New Delhi: In more trouble for liquor baron Vijay Mallya, the Enforcement Directorate (ED) is soon set to file a fresh chargesheet against him and his companies on charges of money laundering and allegedly cheating a consortium of nationalised banks to the tune of Rs 6,027 crore, officials said on Sunday.
With this chargesheet (also known as the prosecution complaint), official sources said the central probe agency will immediately seek from a court permission to “confiscate” more than Rs 9,000 crore worth assets of the beleaguered businessman and his firms under the recently promulgated Fugitive Economic Offenders Ordinance.
The ED had, last year, filed its first chargesheet against Mallya, now in London, in the about Rs 900 crore IDBI bank-Kingfisher Airlines (KFA) alleged bank loan fraud case.
It has attached assets worth Rs 9,890 crore in this case till now.
The forthcoming chargesheet will revolve around the complaint received from the State Bank of India (SBI) on behalf of the consortium of banks for causing loss of Rs 6,027 crore to them by not keeping repayment commitments of his loan (by Mallya firms) taken during 2005-10, they said.
The ED has based its investigation in this instance after taking cognisance of a CBI FIR and the chargesheet will be filed before a special court in Mumbai under the Prevention of Money Laundering Act (PMLA).
It was alleged that SBI and its consortium banks had advanced various credit facilities to KFA Limited during the period between 2005 and 2010.
During 2009-10, the company failed to meet its repayment commitments to the bank from whom it had availed credit facilities and the airlines did not keep its account with the consortium banks regular which became NPA (non-performing asset), the CBI FIR had stated.
The consortium banks, therefore, recalled credit facilities and also invoked corporate guarantee of UBHL (united breweries holdings limited) and personal guarantee of Mallya, it had alleged.
It was alleged that there was a conspiracy among group companies promoter and unknown others to cheat the lenders, the CBI had said.
The ED, officials said, had found that a maze of shell or dummy firms were used to allegedly siphon off these funds and this is expected to be stated in the upcoming charge sheet.
The agency, empowered by the Union government to enact the new fugitive ordinance in the country, will seek an official declaration to categorise Mallya as a “fugitive” on the basis of the cognisance of this prosecution complaint (chargesheet).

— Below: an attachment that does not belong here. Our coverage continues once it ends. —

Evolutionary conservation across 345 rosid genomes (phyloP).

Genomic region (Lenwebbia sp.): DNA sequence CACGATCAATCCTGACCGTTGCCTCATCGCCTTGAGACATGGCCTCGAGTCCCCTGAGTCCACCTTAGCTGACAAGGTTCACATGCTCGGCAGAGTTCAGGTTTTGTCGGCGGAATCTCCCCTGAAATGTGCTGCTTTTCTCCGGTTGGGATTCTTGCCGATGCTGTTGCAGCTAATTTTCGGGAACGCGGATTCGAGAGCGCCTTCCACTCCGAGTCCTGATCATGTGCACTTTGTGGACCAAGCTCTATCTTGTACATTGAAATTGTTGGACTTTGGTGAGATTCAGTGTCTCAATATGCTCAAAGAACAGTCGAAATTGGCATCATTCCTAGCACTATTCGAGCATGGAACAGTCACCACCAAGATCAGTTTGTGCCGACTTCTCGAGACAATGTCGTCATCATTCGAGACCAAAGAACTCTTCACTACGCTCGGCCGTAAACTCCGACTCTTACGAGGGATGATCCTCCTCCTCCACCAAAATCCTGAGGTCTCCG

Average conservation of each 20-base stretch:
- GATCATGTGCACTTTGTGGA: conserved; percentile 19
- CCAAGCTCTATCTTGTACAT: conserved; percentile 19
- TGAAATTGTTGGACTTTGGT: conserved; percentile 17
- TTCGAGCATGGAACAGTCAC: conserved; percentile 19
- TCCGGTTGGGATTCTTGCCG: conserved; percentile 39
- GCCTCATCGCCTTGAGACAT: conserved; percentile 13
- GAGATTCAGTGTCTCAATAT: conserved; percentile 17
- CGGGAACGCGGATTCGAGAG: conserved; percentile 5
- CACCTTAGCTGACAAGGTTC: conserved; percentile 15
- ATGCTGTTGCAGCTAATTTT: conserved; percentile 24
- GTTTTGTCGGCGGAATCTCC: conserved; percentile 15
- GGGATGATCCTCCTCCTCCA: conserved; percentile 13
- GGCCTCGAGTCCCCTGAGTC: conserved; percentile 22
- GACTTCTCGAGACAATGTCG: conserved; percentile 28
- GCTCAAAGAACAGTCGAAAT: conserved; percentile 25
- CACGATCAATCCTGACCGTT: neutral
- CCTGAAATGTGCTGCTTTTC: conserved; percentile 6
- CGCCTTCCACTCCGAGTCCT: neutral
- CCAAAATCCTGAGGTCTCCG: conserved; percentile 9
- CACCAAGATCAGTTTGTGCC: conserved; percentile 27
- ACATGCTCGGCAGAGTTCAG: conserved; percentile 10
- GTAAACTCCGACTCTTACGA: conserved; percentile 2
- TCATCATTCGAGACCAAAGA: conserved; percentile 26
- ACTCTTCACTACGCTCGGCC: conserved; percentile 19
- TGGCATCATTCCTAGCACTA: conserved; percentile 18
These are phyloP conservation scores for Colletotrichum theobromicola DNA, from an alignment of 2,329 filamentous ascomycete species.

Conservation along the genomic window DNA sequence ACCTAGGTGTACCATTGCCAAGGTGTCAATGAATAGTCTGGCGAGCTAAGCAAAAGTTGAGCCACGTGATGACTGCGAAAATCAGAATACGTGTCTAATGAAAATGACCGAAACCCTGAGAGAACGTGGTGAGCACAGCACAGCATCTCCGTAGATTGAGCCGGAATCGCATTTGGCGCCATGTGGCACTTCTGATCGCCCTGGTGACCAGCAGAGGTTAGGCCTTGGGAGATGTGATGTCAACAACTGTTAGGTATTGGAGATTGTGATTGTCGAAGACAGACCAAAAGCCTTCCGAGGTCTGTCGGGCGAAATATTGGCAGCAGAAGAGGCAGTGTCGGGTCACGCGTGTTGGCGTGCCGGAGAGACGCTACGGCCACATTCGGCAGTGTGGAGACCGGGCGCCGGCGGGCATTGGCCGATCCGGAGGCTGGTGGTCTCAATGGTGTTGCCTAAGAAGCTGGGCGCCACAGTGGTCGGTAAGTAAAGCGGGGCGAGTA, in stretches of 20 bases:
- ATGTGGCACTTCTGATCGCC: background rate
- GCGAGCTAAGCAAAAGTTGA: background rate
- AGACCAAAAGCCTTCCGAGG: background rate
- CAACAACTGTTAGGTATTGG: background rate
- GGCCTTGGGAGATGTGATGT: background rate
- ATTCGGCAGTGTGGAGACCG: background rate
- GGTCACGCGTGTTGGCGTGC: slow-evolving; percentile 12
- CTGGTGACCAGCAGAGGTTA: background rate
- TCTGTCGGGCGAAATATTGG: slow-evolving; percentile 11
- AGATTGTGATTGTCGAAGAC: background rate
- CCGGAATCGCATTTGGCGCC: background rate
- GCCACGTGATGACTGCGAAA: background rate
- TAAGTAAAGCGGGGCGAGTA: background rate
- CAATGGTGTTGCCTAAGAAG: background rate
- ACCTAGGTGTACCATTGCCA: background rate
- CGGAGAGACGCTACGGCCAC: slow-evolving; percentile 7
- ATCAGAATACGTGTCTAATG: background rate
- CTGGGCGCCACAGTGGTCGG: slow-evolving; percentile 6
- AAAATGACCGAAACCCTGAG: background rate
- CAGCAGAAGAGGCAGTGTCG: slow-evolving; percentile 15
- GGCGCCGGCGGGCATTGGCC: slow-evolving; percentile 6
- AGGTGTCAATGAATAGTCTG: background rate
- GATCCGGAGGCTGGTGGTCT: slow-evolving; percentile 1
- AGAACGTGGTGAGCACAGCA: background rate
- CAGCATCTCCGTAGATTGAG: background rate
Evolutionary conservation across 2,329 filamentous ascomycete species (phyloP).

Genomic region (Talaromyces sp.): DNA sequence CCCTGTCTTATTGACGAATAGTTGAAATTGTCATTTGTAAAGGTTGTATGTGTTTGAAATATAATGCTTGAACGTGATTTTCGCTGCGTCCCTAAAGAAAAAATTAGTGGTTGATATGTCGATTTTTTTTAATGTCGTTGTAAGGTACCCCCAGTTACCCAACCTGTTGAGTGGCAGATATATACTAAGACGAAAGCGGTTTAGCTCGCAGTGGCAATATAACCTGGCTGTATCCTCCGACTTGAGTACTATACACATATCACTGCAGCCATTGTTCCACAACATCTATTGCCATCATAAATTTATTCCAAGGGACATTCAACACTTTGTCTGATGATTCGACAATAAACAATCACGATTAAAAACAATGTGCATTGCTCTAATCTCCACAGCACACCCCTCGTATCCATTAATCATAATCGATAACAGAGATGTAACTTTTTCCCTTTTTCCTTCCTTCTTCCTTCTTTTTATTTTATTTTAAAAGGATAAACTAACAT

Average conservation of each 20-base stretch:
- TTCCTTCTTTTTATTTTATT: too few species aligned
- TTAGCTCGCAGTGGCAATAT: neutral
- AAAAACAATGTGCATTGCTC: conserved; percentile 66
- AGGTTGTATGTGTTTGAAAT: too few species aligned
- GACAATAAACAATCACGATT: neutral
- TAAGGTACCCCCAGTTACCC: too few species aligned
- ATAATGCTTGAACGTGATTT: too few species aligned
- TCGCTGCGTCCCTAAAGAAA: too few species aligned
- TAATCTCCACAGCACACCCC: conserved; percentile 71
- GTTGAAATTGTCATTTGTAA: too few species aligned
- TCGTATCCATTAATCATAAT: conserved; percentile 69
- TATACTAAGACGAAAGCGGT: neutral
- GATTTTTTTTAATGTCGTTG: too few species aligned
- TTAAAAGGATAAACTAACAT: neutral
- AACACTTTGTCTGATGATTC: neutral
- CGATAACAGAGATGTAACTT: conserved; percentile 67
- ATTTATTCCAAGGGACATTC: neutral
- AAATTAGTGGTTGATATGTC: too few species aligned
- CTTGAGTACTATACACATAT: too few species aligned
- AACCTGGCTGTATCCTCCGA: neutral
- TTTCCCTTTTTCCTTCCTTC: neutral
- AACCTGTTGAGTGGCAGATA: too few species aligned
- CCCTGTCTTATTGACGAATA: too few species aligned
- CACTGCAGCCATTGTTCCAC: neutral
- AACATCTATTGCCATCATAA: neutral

Mallya is contesting these charges in London as part of India’s efforts to extradite him from there and face the legal system here in connection with these charges.
The central probe agency had recently begun the work to bring together the existing cases of high-value bank loan defaulters for getting them notified under the new legislation.
As per the existing process of law under the PMLA, the ED can confiscate assets only after trial in a case finishes which usually takes many years.
The Modi government brought the ordinance as “there have been instances of economic offenders fleeing the jurisdiction of Indian courts, anticipating the commencement, or during the pendency, of criminal proceedings”, the government said.
The Fugitive Economic Offenders Bill, 2018, was introduced in the Lok Sabha on March 12 but couldn’t be taken up due to logjam in Parliament over different issues.
With Parliament being adjourned sine die, an ordinance was proposed.
The Union Cabinet on April 21 approved the ordinance and the President gave his assent to promulgation of the same a day later.
The ordinance makes provisions for special courts under the Prevention of Money Laundering Act, 2002, to declare a person as a fugitive economic offender and order immediate confiscation of assets.
“A Fugitive Economic Offender is a person against whom an arrest warrant has been issued in respect of a scheduled offence and who has left India so as to avoid criminal prosecution, or being abroad, refuses to return to India to face criminal prosecution,” the government said.
Cases of frauds, cheque dishonour or loan default of over Rs 100 crore would come under the ambit of this ordinance.
The ordinance offers necessary constitutional safeguards in terms of providing hearing to the person through counsel, allowing him time to file a reply, serving notice of summons to him, whether in India or abroad and appeal before the high court.